6. The Evandale Markets. These -- on a Saturday morning -- are the sort of markets you see on television shows or read about in magazines but never actually find yourself. They had a bit of everything, but lots of genuine vintage finds, old books, and homemade cakes and cookies. It was bitterly cold the day we were there, but still a good-sized crowd of stallholders turned out, making us wish we had more room in our luggage...
7. Invigorating temperatures. Everyone says Tasmania is cold, and it's true but, except for a few occasions (see #6, above), the cold was delicious and refreshing and lovely. It whips your cheeks into pinkness and gets you moving quicker, but it's not uncomfortable. Which brings me to point number eight...
8. You can wear a beanie in public and not feel like a noob. Because everyone else is wearing them, too. Not because they're a fashion statement but because it's actually sensible.
9. SNOW! All my little brother wanted to do in Tasmania was to have a "snow flight" and he got his list one Saturday morning when we made the (fate-tempting) journey up the series of hairpin turns known as Jacob's Ladder to reach Ben Lomond, thick with snow that was not too hard. Most of us had only seen teensy bits of snow, so this was as exciting as we could have imagined. We learnt that snow is not that cold when you are having fun, that ice is -- erm -- slippery and falling over embarrassing, and also that Dad packs snowballs far too hard. A most enjoyable education.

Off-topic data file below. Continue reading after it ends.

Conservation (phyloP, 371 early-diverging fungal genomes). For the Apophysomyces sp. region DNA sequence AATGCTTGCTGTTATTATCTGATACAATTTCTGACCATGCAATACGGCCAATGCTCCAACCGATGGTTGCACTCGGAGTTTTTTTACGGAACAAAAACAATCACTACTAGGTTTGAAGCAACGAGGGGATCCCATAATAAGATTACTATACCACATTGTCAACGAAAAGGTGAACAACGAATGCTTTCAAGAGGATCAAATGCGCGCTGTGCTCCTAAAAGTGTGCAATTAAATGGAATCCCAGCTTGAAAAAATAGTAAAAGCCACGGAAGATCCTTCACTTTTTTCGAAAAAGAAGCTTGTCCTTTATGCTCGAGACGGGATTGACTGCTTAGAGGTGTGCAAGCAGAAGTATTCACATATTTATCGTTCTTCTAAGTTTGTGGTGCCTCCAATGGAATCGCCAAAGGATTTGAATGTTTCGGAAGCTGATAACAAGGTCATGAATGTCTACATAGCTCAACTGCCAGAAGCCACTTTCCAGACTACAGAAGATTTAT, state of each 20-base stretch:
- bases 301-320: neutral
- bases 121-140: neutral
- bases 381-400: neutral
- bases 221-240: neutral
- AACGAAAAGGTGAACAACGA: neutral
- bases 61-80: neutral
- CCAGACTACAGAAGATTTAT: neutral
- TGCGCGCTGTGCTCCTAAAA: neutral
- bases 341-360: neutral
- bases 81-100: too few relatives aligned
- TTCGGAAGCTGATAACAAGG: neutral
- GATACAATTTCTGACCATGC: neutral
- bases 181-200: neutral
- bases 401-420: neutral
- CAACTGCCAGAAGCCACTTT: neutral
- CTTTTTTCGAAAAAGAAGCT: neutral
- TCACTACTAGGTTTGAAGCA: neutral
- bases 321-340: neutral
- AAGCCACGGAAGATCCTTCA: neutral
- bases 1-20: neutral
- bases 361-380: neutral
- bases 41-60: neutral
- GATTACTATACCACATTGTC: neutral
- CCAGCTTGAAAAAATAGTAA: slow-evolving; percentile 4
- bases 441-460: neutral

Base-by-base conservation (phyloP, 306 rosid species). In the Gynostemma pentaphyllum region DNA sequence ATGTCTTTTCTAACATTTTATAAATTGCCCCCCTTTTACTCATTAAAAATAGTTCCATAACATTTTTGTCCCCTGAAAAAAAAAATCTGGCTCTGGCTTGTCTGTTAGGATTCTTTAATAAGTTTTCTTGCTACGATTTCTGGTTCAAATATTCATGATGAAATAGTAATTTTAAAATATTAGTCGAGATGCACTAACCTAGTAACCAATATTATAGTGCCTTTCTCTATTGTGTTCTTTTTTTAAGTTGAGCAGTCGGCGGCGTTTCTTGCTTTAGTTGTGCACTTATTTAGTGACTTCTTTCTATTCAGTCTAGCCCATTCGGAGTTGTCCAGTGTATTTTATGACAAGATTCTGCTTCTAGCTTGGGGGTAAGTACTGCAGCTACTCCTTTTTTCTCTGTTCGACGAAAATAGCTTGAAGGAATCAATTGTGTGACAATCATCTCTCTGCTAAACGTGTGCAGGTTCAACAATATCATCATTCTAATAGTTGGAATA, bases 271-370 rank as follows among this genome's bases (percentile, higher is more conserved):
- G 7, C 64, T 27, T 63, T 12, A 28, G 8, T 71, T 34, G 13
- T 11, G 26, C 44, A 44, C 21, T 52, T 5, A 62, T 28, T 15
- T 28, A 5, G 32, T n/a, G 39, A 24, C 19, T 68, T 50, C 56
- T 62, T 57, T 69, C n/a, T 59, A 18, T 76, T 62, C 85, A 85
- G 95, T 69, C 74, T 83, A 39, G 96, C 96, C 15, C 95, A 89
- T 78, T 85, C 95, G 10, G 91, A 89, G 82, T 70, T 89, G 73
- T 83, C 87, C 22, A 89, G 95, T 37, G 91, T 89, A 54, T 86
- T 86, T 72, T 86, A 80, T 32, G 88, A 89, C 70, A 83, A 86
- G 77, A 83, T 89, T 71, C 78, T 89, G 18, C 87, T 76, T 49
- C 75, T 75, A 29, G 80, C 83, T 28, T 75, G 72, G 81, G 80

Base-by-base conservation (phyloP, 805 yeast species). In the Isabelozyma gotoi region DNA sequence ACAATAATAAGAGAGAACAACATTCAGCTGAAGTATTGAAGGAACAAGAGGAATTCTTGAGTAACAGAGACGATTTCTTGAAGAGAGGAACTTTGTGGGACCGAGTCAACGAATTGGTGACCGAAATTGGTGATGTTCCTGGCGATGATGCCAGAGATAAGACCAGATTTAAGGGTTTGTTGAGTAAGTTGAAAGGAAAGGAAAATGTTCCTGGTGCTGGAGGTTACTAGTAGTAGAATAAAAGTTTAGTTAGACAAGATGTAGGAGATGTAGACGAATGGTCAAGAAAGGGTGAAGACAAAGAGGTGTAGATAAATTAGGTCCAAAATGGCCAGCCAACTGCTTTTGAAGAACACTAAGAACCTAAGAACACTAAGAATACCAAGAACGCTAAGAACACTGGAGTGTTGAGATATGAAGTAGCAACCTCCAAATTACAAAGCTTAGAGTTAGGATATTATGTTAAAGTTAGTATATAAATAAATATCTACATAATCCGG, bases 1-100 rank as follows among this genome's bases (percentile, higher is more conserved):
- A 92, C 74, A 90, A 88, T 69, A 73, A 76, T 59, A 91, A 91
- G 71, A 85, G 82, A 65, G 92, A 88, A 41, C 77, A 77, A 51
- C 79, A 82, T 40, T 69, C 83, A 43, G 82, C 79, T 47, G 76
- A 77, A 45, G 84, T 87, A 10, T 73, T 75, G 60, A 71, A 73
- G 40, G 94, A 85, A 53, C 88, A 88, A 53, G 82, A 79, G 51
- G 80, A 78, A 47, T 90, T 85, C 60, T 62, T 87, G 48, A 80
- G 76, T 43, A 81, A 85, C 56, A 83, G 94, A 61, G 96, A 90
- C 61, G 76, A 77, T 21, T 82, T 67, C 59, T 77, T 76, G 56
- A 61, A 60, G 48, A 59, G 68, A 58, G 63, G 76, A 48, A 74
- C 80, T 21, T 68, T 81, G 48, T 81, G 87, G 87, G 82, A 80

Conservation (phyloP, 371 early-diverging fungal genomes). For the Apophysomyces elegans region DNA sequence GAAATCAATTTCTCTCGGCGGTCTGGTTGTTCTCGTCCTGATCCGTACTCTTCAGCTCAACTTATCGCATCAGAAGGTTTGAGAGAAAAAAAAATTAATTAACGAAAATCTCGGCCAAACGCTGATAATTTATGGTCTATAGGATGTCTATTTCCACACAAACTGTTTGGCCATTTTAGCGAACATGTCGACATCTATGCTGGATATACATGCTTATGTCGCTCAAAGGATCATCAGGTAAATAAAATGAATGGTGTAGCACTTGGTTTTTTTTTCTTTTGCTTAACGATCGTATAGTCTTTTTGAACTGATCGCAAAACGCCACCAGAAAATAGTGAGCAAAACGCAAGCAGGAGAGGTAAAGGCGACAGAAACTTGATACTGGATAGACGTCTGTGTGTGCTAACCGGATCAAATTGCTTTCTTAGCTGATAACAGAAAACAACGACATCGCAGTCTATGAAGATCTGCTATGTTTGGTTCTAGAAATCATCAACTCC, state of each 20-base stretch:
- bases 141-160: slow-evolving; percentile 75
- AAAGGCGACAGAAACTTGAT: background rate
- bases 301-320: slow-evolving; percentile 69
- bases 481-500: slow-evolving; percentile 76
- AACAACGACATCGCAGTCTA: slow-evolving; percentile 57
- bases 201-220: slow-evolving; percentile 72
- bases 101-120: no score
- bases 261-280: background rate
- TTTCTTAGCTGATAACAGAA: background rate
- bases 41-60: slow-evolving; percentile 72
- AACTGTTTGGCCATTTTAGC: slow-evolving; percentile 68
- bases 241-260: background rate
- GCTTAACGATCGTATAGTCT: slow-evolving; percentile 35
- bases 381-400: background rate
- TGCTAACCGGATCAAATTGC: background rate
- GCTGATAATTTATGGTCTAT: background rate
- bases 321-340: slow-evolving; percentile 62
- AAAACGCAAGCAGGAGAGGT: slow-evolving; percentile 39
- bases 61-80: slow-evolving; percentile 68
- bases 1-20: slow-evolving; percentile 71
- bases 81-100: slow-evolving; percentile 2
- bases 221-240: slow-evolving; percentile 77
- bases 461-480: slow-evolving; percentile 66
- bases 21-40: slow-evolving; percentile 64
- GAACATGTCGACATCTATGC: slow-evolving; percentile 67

Saturday, August 2, 2008
Even the title is cuteness in a bucket:
Ambitious Snail :: The Art and Handcrafts of Hannah C. Heyer
If you want to buy something, it looks like you're going to have to be quick. Things are moving fast.
Friday, August 1, 2008
I have always been something of a fashion icon. I can't help myself. It's a burdensome gift, but it's one my parents taught me to gladly bear. Their example is always before me.
Tegan -- thankyou for your lovely comment! You make me smile :). And wow, how true that it is hard to love without sticking ourselves into the picture somewhere.
Staish -- I attained my dreams and didn't even know it. Wow. That is some day, alright!
Celeste -- hurrah! So lovely to be back in touch. And you are tripping over to Australia? Yay!
Southeastcountrywife -- maybe, just maybe I'll get to do that someday.
Caitlin -- pictures coming soon! I did manage to steal Lauren's camera occasionally (with permission, of course!).